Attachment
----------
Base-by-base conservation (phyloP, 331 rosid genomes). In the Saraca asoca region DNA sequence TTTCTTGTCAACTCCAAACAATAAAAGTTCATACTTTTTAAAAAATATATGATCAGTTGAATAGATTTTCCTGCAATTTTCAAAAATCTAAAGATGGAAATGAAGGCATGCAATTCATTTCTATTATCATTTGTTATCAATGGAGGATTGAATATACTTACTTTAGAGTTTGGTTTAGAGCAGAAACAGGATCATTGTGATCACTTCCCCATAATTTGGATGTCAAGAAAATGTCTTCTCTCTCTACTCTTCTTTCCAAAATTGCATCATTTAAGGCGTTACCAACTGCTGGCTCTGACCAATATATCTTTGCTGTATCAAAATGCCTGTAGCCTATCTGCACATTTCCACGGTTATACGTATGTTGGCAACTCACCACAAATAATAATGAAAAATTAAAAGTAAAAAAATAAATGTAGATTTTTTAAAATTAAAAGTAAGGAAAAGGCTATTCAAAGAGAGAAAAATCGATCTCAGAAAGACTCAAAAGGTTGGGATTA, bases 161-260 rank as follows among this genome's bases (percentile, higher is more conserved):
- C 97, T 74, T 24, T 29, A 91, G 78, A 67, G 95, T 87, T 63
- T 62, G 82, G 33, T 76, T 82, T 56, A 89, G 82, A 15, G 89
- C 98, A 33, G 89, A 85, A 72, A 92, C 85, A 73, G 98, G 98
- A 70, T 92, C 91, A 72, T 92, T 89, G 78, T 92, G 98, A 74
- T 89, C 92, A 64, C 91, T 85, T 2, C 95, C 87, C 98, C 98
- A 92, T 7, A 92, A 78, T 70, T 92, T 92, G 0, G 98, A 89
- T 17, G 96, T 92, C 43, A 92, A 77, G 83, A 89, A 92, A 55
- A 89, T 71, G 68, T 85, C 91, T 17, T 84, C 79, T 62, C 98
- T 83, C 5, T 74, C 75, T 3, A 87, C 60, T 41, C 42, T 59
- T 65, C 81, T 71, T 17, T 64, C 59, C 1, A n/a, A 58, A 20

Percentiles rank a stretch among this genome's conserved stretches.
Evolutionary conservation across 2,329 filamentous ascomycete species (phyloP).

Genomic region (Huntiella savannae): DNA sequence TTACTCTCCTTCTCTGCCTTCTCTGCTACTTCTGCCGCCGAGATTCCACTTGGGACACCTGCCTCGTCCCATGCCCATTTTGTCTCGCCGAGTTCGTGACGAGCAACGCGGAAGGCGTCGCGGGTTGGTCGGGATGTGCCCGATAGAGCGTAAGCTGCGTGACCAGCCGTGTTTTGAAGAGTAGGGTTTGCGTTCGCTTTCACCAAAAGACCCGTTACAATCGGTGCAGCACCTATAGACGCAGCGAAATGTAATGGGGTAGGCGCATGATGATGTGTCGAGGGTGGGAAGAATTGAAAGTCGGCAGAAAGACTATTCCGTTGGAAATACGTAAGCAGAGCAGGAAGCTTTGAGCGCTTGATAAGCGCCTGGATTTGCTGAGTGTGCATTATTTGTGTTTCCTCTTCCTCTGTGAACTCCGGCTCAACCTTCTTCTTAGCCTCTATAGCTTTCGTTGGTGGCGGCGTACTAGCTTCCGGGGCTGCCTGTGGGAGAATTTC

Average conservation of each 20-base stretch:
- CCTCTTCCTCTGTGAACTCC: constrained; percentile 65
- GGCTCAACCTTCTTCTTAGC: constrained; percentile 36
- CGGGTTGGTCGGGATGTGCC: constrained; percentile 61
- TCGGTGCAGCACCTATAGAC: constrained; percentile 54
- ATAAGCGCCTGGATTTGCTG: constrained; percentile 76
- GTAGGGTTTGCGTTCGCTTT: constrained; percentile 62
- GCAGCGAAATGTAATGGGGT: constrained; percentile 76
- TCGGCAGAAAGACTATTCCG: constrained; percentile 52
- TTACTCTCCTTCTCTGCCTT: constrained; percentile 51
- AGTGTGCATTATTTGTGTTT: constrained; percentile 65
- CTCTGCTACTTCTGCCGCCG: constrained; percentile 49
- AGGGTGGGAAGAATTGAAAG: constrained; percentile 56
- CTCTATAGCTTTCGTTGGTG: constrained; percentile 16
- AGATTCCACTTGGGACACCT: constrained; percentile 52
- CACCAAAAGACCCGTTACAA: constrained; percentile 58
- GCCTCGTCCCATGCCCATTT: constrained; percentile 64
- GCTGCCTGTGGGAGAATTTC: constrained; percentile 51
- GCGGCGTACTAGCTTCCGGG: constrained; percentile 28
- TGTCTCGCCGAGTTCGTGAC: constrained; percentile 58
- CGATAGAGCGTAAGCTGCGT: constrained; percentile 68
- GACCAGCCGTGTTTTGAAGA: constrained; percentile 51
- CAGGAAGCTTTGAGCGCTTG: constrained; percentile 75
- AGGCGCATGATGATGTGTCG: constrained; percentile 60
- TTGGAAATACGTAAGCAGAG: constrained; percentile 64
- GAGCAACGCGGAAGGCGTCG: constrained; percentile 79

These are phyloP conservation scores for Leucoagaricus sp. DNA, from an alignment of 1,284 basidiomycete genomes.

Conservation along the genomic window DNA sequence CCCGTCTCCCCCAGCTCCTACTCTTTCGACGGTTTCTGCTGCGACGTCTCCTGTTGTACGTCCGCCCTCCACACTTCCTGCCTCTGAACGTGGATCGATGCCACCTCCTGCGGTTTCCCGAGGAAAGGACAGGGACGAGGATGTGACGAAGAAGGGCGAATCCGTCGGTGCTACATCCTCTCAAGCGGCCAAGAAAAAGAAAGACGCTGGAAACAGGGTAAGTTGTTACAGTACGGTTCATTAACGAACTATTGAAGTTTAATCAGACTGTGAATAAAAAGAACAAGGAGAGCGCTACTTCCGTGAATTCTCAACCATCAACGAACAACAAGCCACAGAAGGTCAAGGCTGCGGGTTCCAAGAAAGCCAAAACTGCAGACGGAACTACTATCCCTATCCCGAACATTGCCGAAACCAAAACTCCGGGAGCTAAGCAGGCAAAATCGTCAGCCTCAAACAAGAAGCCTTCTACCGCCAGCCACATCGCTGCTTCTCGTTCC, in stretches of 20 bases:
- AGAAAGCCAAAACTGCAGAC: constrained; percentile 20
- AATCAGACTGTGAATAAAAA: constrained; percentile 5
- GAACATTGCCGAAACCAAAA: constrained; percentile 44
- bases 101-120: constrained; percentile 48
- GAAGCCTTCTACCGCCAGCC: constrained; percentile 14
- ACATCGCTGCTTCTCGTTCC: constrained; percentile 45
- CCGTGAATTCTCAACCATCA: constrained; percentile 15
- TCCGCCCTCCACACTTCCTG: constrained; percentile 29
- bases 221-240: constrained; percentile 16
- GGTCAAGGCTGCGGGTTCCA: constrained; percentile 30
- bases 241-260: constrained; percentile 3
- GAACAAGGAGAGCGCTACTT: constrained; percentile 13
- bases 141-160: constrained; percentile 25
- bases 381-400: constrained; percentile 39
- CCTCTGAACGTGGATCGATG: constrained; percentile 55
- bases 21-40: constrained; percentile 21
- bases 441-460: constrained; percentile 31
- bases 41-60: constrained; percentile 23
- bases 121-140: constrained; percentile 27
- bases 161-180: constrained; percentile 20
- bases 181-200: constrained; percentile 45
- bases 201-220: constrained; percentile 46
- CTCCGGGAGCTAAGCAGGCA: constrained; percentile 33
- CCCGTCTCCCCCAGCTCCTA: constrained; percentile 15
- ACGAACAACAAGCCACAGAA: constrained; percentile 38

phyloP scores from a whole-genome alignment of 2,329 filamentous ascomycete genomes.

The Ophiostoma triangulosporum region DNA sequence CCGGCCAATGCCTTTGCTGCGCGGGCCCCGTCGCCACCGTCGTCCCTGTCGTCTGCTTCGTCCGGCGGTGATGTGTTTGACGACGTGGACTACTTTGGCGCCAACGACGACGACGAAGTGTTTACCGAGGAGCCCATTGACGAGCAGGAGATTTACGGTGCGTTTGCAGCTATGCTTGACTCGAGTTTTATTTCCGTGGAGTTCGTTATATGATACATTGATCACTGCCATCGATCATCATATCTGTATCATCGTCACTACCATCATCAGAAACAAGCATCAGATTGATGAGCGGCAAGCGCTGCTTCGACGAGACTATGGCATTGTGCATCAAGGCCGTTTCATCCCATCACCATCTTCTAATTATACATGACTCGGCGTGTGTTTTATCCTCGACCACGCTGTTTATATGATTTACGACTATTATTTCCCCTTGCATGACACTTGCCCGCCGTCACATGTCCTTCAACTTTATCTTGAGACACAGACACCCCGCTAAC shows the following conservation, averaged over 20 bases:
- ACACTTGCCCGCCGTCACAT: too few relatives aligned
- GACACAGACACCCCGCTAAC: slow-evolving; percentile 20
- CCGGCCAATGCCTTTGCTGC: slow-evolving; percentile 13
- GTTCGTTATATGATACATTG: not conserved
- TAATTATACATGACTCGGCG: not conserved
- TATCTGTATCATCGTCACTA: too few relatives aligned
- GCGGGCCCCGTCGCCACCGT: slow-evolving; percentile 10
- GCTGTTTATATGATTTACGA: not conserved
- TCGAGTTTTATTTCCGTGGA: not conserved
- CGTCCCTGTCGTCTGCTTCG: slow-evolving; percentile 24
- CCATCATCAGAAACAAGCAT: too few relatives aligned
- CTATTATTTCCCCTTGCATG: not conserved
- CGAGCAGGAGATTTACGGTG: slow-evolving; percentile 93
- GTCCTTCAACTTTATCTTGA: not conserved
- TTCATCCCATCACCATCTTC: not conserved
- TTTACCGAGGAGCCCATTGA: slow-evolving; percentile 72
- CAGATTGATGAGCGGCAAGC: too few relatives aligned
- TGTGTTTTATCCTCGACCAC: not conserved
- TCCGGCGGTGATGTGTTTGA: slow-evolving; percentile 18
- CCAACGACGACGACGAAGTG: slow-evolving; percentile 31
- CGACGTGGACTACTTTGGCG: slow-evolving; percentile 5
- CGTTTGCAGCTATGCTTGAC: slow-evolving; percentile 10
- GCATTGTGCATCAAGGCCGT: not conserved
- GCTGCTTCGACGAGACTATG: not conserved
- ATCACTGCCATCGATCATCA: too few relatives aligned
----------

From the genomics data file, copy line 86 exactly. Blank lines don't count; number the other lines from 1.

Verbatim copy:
- CAGATTGATGAGCGGCAAGC: too few relatives aligned